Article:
The Centre will reportedly face a shortfall of .`50,000 crore in the direct tax collection target of Rs 12 lakh crore for 2018-19. Bulk of the shortfall is in personal income-tax collections that account for less than a quarter (23%) of the total tax collections. Income-tax data shows a 66.8% increase in the number of tax filers to 5.08 crore between financial years 2013-14 and 2017-18.
However, tax collection per filer rose by a mere 3.6% to .`82,555 over this period. Similarly, the number of taxpayers rose by 41% and those declaring incomes over Rs 1 crore even higher at 68% between assessment years 2013-14 and 2017-18. But, in absolute terms, only 81,344 people declared income above Rs 1 crore. No wonder India’s personal income tax-to-GDP ratio has been hovering at just about 2.5%.
The share must go up, given that indirect taxes are regressive. This is eminently feasible with mining of data on the goods and services tax (GST), electricity bills and, why not, Facebook posts on foreign travels and expensive parties. Reportedly, the revised target for GST collections too has been missed due to the cut in tax rates during 2018-19. Collections will become buoyant in the medium term, and with more data mining, that could yield a bounty in direct taxes.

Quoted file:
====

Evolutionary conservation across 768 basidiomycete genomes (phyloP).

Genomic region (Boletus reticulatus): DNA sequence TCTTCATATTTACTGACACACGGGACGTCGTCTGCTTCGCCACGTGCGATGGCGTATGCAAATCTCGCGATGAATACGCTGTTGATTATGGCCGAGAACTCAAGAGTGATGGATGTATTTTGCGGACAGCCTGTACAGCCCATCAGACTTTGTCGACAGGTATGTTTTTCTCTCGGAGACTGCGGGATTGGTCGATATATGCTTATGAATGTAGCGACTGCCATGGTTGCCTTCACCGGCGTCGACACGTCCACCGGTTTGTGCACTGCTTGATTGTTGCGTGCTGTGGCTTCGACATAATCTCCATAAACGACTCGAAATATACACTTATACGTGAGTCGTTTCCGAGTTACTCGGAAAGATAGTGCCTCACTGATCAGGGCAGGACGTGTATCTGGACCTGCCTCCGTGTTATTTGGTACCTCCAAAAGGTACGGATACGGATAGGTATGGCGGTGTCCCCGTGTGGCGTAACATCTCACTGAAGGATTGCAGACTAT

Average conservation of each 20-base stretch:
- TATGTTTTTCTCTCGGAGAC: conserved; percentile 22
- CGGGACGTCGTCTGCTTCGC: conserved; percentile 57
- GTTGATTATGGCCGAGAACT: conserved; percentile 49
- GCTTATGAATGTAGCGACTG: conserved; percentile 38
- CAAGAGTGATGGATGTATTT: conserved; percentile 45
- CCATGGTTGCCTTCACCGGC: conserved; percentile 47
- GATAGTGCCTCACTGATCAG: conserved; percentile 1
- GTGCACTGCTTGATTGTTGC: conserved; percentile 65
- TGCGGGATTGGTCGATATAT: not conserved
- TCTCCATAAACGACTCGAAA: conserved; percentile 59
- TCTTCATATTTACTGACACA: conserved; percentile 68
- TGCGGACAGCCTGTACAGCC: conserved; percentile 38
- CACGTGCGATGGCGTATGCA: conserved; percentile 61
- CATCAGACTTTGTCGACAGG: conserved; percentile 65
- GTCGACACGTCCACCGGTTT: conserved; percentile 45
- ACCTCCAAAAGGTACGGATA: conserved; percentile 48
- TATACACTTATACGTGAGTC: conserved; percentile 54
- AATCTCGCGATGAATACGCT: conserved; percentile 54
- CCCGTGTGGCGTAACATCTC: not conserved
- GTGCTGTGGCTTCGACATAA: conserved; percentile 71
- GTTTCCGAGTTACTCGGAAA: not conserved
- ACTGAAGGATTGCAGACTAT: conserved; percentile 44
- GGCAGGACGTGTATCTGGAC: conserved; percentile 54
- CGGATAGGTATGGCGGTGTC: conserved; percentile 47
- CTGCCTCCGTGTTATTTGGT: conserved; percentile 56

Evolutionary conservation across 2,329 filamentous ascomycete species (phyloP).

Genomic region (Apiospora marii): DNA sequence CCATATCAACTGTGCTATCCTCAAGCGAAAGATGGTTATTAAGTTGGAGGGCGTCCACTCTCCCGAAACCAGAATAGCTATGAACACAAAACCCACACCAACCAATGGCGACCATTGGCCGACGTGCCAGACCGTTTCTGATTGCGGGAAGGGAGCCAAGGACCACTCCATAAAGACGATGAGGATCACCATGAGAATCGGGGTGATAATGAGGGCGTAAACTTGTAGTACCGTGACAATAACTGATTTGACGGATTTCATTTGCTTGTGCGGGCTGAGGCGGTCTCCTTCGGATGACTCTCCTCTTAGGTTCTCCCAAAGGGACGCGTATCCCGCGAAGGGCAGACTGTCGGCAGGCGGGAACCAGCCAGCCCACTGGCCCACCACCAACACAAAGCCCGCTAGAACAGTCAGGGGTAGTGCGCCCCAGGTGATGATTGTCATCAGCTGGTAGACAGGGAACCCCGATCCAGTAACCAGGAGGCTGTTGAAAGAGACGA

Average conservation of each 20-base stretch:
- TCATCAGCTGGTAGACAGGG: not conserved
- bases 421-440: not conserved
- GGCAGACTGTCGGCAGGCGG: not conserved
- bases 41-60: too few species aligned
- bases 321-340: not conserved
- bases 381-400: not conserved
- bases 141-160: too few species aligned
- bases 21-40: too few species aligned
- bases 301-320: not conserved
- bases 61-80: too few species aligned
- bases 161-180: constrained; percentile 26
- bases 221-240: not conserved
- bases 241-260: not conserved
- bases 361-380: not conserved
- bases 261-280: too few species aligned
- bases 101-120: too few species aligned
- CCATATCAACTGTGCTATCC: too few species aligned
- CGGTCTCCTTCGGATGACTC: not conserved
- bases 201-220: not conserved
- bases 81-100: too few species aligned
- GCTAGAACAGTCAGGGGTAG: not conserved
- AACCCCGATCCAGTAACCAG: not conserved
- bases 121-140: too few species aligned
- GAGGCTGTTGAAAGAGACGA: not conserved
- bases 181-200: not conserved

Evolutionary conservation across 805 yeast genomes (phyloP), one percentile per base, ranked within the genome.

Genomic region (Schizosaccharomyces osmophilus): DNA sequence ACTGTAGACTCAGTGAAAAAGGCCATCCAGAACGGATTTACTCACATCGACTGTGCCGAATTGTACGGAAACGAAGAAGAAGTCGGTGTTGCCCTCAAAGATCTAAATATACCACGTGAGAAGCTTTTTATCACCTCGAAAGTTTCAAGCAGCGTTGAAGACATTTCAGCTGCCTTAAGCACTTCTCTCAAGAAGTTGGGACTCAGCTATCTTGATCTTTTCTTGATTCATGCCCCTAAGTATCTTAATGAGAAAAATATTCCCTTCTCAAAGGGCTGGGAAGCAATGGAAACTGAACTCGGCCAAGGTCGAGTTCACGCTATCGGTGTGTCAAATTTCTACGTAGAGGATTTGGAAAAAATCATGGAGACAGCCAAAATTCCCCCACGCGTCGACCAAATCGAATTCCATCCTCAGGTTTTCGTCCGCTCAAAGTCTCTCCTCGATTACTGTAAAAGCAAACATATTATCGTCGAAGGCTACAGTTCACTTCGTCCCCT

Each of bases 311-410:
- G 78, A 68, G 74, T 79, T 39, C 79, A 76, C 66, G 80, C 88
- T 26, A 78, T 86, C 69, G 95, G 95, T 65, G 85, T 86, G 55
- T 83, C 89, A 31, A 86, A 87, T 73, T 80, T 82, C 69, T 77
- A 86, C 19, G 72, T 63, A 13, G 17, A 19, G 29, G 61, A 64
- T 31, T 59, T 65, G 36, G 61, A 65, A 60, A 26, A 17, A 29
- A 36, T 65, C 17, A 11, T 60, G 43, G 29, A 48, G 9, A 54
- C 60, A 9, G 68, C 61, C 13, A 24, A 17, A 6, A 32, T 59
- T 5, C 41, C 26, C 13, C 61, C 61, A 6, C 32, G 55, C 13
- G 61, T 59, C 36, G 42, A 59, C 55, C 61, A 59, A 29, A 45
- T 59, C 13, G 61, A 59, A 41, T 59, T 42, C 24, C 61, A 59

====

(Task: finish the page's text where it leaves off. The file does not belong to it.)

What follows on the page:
The reason is simple. GST creates audit trails across the income and value chains, generating a broader base for direct taxes. But GST compliance should be eased further. And if tough action is taken against evaders, it will push up the cost of noncompliance higher than the cost of compliance and encourage people to pay up.
The tax administration should stop wasting its resources on pursuing salaried taxpayers, whose tax is deducted at source, and, instead, use technology to curb tax evasion in unlisted companies and among the self-employed.
This piece appeared as an editorial opinion in the print edition of The Economic Times.
via Mine Data to Boost Direct Tax Collections